'More than dot paintings and souvenirs': Indigenous fashion walks tall

Hailing from Lightning Ridge in outback NSW, fashion designer Julie Shaw is stumped when asked what or who from the opal-mining town influenced her career path. But the founder of label Maara Collective says it was "what I wanted to do from a very early age".

"While I didn't have anyone to influence me in the fashion or design world, or indeed grow up amongst it, I've always loved art, design and creativity," says Shaw, who in 2017 showed her previous label, Mayrah Swim, at the prestigious Miami Swim Week.

Designer Julie Shaw hopes winning the inaugural National Indigenous Fashion Awards will take Aboriginal fashion to a wider audience.

Designer Julie Shaw hopes winning the inaugural National Indigenous Fashion Awards will take Aboriginal fashion to a wider audience.Credit:Rhett Wyman

Shaw, a Yuwaalaraay woman and graduate of the University of Technology Sydney, has won two out of the six categories in the inaugural National Indigenous Fashion Awards, held via an online and TV broadcast on Wednesday night.

Due to COVID-19, the awards were unable to go ahead as intended at the annual Darwin Aboriginal Art Fair, which has been building the profile of Indigenous designers for several years. Still, Shaw hopes they will help boost consumer awareness and engagement with Aboriginal design and fashion.

A model wears a design by Shaw's label, Maara Collective.

A model wears a design by Shaw's label, Maara Collective.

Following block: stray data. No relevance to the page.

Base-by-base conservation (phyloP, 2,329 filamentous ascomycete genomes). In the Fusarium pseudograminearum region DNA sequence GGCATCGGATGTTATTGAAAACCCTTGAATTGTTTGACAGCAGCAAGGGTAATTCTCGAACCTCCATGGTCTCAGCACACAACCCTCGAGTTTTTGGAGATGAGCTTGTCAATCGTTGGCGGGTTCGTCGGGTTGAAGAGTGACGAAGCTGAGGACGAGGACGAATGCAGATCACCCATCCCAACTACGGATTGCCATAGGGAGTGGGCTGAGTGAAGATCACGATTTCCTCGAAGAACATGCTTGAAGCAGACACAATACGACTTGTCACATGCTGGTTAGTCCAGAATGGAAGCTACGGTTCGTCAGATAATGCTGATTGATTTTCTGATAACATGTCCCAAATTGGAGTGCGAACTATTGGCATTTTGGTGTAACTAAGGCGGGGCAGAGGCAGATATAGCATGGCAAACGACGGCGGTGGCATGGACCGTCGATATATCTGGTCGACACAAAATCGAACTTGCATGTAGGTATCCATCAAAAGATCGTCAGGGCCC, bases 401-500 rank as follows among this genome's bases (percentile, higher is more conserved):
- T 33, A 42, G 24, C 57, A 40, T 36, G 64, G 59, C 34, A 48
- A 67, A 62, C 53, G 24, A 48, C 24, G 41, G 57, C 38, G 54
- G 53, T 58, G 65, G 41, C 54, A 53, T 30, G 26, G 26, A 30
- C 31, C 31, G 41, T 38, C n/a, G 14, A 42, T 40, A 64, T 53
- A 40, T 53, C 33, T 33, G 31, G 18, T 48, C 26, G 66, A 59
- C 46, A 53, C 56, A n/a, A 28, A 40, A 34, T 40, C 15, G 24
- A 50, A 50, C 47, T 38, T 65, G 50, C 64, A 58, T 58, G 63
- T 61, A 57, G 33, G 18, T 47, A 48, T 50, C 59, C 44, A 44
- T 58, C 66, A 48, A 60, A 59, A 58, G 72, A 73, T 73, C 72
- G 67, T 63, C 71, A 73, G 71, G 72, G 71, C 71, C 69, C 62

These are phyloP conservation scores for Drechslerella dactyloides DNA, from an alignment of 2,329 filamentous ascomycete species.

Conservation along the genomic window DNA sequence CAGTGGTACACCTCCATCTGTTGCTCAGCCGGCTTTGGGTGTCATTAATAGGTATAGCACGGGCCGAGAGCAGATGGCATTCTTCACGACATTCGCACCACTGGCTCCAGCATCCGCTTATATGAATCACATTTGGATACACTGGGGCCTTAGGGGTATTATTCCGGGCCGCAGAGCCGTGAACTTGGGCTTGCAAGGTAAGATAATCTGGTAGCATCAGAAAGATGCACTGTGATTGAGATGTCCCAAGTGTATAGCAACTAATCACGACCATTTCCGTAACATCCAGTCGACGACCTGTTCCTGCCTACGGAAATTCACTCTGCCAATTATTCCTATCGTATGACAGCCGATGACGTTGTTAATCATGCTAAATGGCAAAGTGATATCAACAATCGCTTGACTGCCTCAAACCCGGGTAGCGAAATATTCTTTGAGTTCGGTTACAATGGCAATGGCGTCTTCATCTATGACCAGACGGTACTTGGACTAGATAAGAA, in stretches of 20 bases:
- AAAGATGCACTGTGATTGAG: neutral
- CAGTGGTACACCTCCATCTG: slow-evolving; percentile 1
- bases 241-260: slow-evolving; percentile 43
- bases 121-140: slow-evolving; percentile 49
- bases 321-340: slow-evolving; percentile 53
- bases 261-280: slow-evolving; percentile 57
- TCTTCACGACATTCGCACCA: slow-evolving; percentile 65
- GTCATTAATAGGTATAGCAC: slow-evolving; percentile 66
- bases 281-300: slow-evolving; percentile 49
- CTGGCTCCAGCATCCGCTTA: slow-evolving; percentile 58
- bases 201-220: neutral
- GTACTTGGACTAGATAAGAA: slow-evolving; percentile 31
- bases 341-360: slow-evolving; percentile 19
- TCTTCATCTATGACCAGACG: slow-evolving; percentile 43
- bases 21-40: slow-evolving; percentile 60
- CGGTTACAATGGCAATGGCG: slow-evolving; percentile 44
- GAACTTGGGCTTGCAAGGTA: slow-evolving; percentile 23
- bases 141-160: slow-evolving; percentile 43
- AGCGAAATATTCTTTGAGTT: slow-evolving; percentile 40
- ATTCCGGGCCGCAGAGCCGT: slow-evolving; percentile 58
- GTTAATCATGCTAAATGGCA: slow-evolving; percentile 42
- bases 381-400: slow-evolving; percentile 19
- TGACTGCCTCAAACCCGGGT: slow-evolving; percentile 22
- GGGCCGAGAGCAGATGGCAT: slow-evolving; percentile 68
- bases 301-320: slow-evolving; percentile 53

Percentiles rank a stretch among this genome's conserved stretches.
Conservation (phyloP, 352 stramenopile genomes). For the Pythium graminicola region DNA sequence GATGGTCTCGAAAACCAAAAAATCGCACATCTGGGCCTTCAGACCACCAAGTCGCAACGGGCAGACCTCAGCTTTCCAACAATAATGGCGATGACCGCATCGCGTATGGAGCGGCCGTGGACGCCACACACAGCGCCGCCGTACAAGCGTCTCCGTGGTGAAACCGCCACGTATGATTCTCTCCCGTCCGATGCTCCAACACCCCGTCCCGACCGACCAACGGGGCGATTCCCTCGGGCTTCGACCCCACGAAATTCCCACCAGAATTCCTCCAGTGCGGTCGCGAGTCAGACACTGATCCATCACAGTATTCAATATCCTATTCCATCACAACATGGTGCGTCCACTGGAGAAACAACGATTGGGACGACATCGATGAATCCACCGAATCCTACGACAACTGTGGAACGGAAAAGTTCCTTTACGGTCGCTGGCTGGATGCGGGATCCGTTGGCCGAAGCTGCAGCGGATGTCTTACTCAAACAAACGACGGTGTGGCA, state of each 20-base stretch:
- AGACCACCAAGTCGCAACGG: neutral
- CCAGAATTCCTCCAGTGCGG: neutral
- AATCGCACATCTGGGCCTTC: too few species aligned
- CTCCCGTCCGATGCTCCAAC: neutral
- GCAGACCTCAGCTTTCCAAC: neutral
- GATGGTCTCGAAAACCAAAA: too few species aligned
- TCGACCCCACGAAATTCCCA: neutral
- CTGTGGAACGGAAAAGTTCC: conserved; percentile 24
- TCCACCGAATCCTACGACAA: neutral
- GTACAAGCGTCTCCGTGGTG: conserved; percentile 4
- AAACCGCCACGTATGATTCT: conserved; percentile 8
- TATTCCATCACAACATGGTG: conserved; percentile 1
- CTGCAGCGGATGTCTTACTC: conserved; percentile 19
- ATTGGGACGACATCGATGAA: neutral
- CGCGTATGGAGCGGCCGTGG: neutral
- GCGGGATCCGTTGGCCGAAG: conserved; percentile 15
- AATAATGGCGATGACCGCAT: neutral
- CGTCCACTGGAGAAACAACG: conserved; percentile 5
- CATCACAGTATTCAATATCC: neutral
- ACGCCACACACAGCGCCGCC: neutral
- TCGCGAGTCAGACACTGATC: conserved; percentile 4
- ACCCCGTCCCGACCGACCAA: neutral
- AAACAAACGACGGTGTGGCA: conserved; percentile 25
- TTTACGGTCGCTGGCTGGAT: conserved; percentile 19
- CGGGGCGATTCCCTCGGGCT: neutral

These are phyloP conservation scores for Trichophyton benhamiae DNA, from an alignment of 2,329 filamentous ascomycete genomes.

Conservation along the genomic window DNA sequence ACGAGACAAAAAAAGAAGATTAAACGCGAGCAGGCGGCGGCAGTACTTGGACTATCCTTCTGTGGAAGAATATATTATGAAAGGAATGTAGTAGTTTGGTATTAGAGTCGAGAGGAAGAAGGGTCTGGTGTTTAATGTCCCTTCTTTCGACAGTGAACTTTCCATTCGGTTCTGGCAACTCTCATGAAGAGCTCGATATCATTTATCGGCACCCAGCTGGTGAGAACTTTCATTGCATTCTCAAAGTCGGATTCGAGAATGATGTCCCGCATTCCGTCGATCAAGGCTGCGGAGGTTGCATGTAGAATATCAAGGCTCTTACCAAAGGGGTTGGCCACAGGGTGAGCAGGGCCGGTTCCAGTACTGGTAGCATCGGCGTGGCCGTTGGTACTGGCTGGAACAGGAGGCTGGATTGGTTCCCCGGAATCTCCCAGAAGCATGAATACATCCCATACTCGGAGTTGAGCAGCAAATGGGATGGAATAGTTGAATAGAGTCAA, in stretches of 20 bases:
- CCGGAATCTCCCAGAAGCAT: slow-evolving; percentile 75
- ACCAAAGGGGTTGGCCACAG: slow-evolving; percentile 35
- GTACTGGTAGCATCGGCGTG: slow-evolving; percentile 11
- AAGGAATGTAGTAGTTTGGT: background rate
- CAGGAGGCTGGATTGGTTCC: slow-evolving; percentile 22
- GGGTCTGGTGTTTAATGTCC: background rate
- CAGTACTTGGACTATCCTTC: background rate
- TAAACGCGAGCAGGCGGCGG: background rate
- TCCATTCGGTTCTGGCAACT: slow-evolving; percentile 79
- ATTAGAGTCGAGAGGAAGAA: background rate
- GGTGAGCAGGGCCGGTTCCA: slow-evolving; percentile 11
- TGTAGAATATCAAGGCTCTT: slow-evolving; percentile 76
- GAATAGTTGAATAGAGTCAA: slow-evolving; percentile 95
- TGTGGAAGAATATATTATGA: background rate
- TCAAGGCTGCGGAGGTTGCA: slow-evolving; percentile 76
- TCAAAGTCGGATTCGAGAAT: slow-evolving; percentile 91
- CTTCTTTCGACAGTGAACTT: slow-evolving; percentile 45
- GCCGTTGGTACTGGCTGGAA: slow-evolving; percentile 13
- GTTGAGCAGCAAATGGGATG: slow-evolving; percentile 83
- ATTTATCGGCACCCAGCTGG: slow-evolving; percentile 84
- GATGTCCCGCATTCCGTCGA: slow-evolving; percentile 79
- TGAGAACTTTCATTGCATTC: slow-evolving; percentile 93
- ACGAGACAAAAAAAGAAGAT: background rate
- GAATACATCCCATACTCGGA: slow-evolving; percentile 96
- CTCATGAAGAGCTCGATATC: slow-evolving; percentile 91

"For so long, Indigenous designers and fashion were thought of as small run, that really tourist-driven, 'market' product, or stocked in a museum or art gallery store," she says. "It’s not all about dot paintings and dot artworks."

Shaw says social issues such as the Black Lives Matter movement, as well as consumer concerns around sustainability, are helping to drive increased interest in Indigenous-owned businesses in fashion and more broadly.

"People have time [during the pandemic] to be researching and coming across new brands and businesses and if they feel connected to it, they will engage," she says.

Shaw's Maara Collective label incorporates traditional Aboriginal weaving techniques and prints to create garments that are, in her words, "elegant, refined and beautifully designed" – and effortlessly contemporary.

As well as winning the fashion design category, Shaw shares the community collaboration award with Mary Dhapalany Mangul, Margaret Djarbaalabal Malibirr and Evonne Muyuyngu of Bula’bula Arts. The women, who are Yolngu master weavers from north-east Arnhem Land, worked with Shaw to create a range of hats, belts and bags.

As part of her fashion design prize, Shaw will receive a 12-month mentorship with award sponsor Country Road.

The brand's managing director, Elle Roseby, says its involvement with the inaugural awards reflects its desire to support and champion more diverse voices within the fashion industry.

Although many in fashion circles agree the awards are long overdue, Shaw says the ultimate goal for many Indigenous designers is recognition on an industry-wide scale, such as Australian fashion week or in the pages of glossy magazines.

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